Van crashes into leading Dutch newspaper’s office

Reporters Without Borders condemn attack, call for thorough investigation

(Source: Reuters)
(Source: Reuters)

A delivery van was deliberately crashed into the Amsterdam head office of De Telegraaf, the biggest newspaper in the Netherlands, early on Tuesday.

Nobody was injured in the attack, the police said, which happened at a time when the building was almost empty.

Paul Jansen, the newspaper’s editor-in-chief said that the motive for the attack was unclear, but that it was a “cause of great concerns”, adding that the newspaper “will not be intimidated”.

Reporters Without Borders condemned the attack on the Dutch daily and called on authorities to conduct a thorough investigations with the aim of identifying and punishing those behind it.

Todays’ attack happened five days after an anti-tank missile was on 21 June fired at the building housing the Panorama and Nieuwe Revu magazine in Amsterdam.

A suspect has been arrested in connection with last week’s attack, but the police have not yet established any connection between that case and today’s incident.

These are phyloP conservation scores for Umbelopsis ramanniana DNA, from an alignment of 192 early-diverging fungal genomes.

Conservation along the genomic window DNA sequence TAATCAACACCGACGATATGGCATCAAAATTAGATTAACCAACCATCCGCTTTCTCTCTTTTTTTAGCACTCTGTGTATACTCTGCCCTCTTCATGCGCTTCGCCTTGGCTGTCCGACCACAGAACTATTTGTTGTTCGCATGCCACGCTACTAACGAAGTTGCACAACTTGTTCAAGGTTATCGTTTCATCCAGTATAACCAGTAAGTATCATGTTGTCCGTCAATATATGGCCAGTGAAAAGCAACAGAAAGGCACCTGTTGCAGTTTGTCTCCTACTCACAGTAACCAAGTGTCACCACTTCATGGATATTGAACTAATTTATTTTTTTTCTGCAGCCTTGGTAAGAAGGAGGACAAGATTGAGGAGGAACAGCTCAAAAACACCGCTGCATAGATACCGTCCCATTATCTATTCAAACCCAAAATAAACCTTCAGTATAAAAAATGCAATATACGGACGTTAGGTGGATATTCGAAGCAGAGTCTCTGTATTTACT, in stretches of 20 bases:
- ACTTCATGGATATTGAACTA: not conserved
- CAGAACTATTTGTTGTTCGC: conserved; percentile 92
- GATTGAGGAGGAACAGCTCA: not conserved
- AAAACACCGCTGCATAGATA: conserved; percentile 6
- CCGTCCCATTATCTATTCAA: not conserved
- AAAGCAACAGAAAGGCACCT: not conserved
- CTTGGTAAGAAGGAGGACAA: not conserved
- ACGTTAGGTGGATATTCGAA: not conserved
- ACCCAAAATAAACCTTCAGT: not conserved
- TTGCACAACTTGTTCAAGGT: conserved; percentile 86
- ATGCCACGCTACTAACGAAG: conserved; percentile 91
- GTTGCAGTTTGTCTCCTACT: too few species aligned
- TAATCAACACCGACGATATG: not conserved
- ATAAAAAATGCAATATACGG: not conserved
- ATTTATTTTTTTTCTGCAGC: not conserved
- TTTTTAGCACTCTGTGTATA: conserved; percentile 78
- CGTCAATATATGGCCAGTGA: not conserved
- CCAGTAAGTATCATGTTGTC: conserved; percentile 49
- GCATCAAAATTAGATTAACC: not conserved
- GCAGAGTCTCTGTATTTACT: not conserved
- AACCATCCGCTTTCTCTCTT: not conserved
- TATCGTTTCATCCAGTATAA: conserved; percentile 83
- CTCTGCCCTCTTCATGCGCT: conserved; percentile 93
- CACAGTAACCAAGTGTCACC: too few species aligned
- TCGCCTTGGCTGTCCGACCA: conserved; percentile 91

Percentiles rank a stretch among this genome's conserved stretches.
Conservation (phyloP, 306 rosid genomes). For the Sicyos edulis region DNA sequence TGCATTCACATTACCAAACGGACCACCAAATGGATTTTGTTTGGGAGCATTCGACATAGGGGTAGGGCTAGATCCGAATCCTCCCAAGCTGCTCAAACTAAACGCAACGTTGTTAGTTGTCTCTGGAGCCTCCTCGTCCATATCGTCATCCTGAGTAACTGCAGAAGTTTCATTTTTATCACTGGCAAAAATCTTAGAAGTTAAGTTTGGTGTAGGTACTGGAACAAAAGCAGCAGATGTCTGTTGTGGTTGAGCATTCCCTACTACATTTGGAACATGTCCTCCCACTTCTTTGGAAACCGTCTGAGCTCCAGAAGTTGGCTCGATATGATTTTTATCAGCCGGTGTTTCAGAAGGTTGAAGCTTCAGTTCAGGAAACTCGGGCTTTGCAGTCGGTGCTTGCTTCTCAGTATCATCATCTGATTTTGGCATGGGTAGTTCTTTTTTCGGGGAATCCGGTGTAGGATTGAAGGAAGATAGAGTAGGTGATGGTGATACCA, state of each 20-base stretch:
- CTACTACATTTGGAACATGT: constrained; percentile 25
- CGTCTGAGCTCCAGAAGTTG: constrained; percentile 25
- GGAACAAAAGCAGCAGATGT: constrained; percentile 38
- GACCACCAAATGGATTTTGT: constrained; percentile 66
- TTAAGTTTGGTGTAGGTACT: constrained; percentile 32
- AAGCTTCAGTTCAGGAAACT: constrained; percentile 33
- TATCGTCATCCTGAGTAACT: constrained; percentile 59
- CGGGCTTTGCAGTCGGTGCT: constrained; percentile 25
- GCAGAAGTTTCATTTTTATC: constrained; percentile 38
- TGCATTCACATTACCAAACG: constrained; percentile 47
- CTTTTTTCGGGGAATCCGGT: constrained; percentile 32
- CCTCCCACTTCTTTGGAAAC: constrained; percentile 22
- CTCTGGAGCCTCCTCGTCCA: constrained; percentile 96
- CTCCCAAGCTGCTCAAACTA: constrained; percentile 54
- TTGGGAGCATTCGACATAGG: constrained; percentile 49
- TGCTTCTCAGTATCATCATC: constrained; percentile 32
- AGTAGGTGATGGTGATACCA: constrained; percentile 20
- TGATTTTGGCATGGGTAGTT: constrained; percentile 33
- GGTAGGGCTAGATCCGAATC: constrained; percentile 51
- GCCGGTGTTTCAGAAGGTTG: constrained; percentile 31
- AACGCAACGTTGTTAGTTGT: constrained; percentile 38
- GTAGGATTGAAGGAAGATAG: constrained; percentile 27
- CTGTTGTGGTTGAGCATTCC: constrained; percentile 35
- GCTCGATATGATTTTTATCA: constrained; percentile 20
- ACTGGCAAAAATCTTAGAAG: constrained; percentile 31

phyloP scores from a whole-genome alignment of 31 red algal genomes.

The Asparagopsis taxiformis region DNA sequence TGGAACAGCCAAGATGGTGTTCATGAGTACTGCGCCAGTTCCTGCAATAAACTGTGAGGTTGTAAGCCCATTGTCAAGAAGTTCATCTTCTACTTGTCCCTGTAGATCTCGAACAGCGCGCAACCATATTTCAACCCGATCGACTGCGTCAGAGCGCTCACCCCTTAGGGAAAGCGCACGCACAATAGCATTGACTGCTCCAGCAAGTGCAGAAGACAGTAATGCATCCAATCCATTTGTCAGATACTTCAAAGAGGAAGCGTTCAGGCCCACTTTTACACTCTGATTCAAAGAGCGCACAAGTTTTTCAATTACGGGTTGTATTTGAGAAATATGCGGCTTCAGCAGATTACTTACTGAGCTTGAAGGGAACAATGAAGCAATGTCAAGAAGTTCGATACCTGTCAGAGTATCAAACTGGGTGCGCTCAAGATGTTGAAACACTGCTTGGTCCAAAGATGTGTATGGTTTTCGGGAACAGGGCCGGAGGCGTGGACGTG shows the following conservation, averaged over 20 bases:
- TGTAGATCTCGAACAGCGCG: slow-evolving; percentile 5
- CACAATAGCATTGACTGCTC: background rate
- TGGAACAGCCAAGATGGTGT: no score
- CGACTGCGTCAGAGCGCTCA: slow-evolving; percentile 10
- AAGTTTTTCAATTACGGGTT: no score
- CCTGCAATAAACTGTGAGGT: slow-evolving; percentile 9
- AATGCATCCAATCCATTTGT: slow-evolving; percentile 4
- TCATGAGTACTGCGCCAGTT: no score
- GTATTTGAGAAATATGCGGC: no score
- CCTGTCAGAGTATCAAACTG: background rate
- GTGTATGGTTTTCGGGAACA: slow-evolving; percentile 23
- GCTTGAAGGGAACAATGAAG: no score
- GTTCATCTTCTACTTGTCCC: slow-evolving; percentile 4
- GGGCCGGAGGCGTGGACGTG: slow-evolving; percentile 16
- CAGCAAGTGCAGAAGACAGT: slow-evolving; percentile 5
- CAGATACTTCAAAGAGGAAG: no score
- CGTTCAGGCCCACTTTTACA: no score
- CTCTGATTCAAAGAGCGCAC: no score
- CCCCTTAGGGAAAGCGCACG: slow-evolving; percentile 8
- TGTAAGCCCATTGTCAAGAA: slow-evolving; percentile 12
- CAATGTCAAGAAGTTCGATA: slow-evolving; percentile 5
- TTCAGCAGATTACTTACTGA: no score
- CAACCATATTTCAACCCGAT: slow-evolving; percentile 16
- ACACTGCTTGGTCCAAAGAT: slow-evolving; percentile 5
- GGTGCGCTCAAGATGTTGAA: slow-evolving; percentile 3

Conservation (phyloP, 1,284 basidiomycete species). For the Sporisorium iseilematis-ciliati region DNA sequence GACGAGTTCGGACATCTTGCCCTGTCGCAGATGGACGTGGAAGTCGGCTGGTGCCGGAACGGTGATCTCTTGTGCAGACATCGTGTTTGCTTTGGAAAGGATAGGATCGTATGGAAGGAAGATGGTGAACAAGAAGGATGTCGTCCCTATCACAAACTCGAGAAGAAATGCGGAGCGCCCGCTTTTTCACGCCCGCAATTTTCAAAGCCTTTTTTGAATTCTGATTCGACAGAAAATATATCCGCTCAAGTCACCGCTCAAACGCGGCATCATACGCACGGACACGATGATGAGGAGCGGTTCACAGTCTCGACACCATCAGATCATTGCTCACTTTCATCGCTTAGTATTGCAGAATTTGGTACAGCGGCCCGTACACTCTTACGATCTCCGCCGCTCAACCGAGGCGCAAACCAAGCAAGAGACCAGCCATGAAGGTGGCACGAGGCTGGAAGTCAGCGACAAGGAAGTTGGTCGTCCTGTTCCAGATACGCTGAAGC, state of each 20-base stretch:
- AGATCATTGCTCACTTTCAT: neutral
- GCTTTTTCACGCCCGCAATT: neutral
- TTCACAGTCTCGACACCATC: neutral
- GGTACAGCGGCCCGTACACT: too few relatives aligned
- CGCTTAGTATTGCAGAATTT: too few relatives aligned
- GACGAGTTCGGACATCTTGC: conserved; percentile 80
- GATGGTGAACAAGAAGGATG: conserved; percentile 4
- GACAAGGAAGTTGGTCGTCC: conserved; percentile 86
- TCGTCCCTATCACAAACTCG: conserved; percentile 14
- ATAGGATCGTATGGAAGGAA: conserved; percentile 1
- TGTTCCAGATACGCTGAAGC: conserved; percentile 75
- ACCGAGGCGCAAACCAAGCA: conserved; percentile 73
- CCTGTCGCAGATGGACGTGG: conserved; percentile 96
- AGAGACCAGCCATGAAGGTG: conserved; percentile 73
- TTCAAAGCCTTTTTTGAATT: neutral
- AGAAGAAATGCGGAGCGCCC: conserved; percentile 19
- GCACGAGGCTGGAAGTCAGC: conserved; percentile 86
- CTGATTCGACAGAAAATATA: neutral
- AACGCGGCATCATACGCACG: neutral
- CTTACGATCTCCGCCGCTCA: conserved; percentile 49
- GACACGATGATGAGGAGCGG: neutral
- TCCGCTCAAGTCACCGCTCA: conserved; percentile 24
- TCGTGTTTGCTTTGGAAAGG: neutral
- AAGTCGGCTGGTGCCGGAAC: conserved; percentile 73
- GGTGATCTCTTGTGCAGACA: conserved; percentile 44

De Telegraaf and Panorama cover organised crime extensively, with one of the former’s journalists, John Van de Heuvel, being one of two crime reporters who were given round-the-clock police protection last year.

“We condemn all violence designed to intimidate journalists and media outlets whose reporting annoys people,” RSF’s EU-Balkans desk head Pauline Adès-Mével, said, “We call on the Dutch authorities to investigate these attacks thoroughly with the aim of bringing those responsible to justice, and to provide appropriate protection to journalists who put themselves in danger by doing investigative reporting.”

While the Netherlands is ranked 3rd out of 180 countries in the RSF’s 2018 World Press Freedom Index, the attacks show that the Dutch media is also at risk of threats to press freedom.

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